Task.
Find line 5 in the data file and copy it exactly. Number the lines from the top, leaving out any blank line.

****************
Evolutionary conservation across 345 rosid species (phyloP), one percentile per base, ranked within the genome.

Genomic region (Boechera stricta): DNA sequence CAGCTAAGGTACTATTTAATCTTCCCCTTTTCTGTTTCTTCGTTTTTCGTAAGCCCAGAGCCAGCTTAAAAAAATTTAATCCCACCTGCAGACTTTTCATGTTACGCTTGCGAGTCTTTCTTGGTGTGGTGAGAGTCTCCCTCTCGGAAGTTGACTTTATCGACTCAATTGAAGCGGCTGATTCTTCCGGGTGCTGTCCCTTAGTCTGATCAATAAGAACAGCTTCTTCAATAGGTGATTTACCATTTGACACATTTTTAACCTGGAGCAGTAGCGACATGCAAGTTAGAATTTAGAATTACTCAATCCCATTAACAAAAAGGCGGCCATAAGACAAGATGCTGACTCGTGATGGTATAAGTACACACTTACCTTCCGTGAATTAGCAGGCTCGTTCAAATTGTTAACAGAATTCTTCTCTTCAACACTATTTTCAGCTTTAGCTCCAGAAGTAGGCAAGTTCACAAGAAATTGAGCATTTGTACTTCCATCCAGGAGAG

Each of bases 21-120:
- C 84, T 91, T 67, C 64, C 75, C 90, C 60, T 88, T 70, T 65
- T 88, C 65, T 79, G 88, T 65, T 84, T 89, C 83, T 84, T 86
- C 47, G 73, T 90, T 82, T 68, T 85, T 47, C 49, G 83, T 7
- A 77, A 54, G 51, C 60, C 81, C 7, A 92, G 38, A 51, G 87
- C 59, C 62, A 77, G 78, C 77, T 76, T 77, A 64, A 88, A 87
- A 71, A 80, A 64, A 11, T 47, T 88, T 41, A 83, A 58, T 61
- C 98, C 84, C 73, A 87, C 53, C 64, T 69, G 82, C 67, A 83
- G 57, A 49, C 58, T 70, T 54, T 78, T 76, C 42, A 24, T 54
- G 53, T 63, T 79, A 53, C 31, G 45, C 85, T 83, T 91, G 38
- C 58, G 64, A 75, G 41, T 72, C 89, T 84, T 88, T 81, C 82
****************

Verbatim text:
- T 88, C 65, T 79, G 88, T 65, T 84, T 89, C 83, T 84, T 86